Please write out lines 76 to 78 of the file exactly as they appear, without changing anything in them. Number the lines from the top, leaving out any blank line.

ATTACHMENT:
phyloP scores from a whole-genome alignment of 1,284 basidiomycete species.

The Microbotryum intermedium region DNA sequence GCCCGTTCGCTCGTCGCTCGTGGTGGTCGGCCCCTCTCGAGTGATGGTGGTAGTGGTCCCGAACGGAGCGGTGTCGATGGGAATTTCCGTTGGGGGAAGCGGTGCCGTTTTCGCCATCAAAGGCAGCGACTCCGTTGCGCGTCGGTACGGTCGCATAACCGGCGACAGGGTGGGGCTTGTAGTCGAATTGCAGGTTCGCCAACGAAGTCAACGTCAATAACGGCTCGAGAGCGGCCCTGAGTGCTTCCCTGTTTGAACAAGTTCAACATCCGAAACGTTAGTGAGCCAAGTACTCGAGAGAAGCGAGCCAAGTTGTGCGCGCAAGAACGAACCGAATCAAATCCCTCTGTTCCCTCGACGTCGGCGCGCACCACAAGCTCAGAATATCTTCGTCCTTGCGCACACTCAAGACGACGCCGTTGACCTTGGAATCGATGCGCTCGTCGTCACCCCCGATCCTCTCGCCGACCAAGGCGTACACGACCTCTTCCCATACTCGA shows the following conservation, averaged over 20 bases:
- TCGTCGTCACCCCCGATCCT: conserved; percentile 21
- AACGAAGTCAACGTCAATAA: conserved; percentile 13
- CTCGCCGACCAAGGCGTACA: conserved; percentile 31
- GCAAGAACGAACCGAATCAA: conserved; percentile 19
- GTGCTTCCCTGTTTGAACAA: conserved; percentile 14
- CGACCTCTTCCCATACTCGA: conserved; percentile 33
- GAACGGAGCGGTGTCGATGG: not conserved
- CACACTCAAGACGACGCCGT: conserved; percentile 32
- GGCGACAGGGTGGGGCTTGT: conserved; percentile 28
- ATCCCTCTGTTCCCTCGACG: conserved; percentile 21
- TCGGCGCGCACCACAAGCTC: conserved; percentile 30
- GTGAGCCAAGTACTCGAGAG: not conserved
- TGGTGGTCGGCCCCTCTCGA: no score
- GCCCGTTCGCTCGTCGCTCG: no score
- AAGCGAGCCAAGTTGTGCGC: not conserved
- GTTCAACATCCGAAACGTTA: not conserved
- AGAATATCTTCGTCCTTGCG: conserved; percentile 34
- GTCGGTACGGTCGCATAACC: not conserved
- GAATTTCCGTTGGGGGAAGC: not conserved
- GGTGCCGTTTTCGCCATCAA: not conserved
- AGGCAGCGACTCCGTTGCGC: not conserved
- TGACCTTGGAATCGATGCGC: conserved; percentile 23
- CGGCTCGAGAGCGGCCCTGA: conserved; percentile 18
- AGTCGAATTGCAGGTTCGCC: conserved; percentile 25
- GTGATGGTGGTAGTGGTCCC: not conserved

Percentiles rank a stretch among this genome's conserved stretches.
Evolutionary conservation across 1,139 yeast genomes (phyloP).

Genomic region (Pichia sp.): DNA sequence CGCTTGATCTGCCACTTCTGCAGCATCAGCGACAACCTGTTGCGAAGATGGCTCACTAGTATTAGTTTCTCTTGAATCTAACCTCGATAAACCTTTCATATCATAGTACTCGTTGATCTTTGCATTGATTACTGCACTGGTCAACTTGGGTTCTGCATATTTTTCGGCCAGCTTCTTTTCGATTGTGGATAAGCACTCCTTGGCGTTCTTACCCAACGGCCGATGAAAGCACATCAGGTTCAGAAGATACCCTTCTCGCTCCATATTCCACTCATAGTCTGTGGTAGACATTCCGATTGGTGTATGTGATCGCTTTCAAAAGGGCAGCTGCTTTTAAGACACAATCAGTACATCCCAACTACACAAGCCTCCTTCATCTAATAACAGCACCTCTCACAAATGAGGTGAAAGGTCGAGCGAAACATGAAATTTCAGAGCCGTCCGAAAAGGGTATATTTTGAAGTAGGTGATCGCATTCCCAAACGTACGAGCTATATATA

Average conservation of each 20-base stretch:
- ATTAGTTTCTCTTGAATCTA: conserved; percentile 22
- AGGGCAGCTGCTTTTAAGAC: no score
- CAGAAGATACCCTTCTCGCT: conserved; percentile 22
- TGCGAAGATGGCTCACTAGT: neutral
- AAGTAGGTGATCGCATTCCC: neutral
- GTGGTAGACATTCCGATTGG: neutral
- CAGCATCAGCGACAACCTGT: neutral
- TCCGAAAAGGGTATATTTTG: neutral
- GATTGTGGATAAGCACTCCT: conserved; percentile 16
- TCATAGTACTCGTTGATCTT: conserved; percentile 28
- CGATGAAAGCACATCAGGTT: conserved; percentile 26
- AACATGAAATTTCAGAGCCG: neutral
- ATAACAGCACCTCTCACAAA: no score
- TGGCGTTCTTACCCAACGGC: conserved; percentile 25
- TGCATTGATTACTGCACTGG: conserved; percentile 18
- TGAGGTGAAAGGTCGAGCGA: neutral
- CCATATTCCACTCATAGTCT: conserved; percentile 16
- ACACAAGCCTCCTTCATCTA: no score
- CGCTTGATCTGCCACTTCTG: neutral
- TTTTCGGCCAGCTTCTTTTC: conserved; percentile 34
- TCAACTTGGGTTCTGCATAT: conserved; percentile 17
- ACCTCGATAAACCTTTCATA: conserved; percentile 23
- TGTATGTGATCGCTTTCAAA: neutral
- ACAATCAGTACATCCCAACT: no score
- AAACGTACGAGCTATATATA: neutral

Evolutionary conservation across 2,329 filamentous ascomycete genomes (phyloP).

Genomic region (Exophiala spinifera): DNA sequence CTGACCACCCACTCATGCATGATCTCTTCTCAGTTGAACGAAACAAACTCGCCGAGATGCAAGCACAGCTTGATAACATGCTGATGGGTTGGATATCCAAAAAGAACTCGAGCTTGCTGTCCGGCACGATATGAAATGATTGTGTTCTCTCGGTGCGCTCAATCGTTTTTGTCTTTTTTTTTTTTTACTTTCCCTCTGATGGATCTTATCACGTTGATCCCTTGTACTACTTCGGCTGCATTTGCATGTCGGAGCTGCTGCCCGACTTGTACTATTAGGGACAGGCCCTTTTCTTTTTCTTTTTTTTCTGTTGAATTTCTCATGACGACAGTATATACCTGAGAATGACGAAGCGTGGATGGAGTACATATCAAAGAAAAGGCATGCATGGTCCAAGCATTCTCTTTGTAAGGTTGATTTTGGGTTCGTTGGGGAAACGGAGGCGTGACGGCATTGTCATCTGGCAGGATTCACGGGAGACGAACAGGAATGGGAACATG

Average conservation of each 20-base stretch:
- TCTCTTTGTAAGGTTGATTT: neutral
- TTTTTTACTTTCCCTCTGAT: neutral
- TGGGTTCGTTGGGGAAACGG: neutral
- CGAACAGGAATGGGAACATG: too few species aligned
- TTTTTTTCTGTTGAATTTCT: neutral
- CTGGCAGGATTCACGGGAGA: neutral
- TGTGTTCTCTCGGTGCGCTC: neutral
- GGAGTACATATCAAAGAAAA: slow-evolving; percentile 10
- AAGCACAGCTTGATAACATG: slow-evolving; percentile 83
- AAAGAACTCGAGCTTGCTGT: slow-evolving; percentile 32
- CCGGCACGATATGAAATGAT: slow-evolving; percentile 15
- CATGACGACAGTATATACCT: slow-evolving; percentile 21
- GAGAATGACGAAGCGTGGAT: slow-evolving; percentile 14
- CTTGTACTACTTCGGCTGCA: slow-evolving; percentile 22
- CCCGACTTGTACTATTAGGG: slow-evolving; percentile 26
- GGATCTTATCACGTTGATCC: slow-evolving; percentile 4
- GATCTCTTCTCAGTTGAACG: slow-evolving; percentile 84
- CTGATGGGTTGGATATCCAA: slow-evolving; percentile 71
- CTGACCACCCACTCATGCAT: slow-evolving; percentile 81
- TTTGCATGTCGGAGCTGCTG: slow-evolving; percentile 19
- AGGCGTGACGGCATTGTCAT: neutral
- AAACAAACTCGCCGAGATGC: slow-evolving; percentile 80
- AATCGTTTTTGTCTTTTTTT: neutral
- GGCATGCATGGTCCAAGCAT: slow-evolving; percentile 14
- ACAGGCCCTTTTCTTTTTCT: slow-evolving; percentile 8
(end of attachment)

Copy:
- GATCTCTTCTCAGTTGAACG: slow-evolving; percentile 84
- CTGATGGGTTGGATATCCAA: slow-evolving; percentile 71
- CTGACCACCCACTCATGCAT: slow-evolving; percentile 81